Surge Protective Devices (SPD), formerly known as Transient Voltage Surge Suppressors (TVSS) have been around for a long time. The most recognized version is integrated into outlet strips and used to protect sensitive electronics from surges, or higher than expected voltages on the power line. Early versions of these surge strips were known to have problems where internal components could overheat and cause a fire. Thermal protection was added to the designs to greatly reduce the potential for a fire hazard. Such an implementation in an outlet strip is considered a Type 3 SPD. Read More
According to published weather data for the year 2019, 2.35 billion lightning strikes were recorded across the world, with 223 million of these in the United States. The movement of atmosphere causes electrical charges to build up between clouds. A tipping point is reached where the insulating properties of the air cannot withstand the level of energy and a discharge occurs.
Unlike fine wines and some types of cheeses, not everything ages well. Such is the case with the materials used as insulation of electrical wiring. While the copper metal used as the conductor in many wire types will last virtually forever, the cladding used to protect and insulate the wire allowing electrons to flow to their final destination does not. Read More
A typical residence can have upwards of 10,000 feet of electrical conductors installed, most of which are buried in the walls, attics and crawlspaces. A commercial building can have 100,000 to upwards of 1 million feet of electrical conductors. At each device such as a switch or a receptacle are at least three, and typically six or more connections of these conductors within a junction box. The connections can be in the form of twisted connectors, screw terminals, push in terminals and crimped connectors.
While on a lunch stop during a recent vacation trip through Tennessee, I happened across a safety hazard that required immediate attention. The establishment had a raised concrete patio at the front with a steel railing around the perimeter. At one edge of the patio was a set of stairs with a continuation of the steel railing used as a handrail. The top edge of the patio had light strings wrapping the top metal bar as accent lighting for the perimeter. The light string continued down the stair handrail wrapped in the same manner as the rest of the patio. Read More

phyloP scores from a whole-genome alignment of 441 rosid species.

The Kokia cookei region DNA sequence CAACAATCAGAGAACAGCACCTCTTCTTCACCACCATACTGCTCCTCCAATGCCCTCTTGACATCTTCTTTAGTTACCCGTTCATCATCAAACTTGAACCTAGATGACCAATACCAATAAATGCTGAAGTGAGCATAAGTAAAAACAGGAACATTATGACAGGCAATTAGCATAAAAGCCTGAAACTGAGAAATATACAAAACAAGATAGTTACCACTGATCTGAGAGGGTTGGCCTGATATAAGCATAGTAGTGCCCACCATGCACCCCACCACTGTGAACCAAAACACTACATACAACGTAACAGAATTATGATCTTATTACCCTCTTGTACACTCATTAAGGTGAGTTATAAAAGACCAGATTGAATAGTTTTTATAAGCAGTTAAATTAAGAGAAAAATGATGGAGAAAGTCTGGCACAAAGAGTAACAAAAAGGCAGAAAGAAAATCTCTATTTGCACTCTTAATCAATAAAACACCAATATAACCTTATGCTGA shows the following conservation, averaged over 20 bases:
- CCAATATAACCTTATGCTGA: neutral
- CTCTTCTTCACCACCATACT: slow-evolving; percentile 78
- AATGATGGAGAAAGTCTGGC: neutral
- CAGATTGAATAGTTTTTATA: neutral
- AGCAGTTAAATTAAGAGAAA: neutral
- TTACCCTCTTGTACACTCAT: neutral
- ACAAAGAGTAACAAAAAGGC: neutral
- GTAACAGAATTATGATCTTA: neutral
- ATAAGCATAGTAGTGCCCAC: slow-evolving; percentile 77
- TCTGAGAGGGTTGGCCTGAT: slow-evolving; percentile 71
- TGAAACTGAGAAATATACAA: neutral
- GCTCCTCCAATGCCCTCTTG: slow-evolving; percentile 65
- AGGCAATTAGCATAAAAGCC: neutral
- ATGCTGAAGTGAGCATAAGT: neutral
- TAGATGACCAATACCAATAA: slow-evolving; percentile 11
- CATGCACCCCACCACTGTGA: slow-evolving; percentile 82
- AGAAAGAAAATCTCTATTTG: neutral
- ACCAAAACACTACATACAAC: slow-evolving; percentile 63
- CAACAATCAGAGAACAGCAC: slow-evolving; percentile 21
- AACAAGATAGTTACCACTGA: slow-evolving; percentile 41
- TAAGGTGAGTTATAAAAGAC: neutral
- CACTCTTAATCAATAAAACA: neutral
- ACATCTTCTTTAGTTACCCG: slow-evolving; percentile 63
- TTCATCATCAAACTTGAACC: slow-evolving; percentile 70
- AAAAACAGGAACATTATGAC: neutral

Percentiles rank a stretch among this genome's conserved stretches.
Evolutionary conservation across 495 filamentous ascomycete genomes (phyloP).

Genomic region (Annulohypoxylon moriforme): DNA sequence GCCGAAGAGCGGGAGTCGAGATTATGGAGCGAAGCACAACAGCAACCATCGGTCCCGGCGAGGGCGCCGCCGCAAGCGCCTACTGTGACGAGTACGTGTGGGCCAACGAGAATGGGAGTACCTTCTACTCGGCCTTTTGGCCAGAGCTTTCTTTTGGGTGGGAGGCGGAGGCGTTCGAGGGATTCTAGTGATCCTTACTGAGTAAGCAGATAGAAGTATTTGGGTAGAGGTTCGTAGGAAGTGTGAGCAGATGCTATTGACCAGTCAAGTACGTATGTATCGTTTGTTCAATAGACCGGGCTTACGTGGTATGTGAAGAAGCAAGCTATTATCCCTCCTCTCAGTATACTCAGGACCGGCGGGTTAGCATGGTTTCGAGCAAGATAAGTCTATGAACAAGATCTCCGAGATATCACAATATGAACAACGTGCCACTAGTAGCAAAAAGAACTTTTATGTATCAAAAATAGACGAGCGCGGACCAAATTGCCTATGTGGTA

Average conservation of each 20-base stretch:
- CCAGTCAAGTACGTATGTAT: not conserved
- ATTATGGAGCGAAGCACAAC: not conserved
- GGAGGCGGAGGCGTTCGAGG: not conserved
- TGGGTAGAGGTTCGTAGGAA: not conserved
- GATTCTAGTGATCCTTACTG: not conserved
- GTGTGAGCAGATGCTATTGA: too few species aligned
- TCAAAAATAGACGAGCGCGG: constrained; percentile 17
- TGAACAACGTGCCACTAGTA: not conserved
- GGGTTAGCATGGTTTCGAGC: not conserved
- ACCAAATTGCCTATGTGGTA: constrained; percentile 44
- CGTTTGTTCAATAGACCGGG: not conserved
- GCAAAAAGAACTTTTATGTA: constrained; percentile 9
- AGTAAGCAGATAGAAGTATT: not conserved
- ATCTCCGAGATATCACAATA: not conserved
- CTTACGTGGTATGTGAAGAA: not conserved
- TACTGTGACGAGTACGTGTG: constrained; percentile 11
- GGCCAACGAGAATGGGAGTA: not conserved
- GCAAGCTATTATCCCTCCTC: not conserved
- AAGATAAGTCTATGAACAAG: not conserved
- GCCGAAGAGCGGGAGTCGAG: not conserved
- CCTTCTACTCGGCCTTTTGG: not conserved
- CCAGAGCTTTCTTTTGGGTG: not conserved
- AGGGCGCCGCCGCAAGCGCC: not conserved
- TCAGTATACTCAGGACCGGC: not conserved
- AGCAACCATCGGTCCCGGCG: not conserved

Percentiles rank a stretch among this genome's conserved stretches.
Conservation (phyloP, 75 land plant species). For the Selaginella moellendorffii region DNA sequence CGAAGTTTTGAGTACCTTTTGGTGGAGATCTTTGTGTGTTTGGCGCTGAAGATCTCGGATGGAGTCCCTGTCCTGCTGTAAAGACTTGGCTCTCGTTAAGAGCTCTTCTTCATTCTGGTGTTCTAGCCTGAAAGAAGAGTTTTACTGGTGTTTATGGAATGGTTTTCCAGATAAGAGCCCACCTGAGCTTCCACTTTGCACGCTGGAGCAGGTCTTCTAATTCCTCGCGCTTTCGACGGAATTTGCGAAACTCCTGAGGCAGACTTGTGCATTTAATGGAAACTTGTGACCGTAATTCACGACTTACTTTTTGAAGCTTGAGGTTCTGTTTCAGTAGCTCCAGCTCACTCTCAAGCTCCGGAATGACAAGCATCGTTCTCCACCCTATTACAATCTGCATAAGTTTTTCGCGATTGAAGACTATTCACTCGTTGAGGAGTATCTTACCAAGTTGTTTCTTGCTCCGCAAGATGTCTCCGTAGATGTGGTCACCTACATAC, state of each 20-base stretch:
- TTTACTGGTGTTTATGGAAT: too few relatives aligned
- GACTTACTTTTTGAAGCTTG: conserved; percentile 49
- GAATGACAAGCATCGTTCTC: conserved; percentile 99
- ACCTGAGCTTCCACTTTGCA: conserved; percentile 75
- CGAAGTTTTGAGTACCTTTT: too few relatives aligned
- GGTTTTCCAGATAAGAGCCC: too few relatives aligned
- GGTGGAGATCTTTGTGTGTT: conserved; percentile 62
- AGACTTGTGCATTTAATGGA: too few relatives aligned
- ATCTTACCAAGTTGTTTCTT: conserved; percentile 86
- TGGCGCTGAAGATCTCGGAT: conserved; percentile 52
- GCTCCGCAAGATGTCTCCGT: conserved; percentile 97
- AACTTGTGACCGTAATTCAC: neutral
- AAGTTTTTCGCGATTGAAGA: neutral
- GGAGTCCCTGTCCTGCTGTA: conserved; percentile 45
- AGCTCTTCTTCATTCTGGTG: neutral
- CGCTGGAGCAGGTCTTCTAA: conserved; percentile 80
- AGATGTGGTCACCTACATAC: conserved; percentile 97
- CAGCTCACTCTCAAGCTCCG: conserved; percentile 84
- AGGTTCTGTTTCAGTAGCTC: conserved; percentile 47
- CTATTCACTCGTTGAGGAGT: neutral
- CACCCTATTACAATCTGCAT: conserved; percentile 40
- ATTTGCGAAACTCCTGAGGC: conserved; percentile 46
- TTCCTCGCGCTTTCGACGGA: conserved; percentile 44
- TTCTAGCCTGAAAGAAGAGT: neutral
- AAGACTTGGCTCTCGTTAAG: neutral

Many people just take for granted that something is just going to work, and in many cases assume that it will work forever. One such device that does not get enough attention is the Ground Fault Circuit Interrupter (GFCI). Simply put, a GFCI is a protective device that compares the current flowing on the hot and neutral wires of the circuit and will “trip” to disconnect power to the circuit if a small imbalance of current is detected. The imbalance of current is an indication of a dangerous alternate path for the current to flow from a damaged line cord or a fault inside an appliance and constitutes a shock hazard to a person. Read More
This is the first blog in a series on integrating new technologies into the process of forensic investigations. Documenting the scene of an incident accurately, efficiently, and safely is a key step in every investigation. Busy roadways and unstable structures present hazards to the investigator during the investigation process. The use of remote sensors can reduce these risks and provide data that otherwise could not safely be obtained. Read More
While a teenager might be very familiar with being “grounded”, there is confusion over the meaning of the word in the electrical sense. In building electrical systems, “grounding” and “bonding” are two terms that are often misunderstood. Improper application of the concepts of grounding and bonding may create lethal shock and fire hazards. “Earthing” is a term which comes from the European International Electrotechnical Committee (IEC). Earthing is synonymous with grounding but often thought to have a different meaning. Read More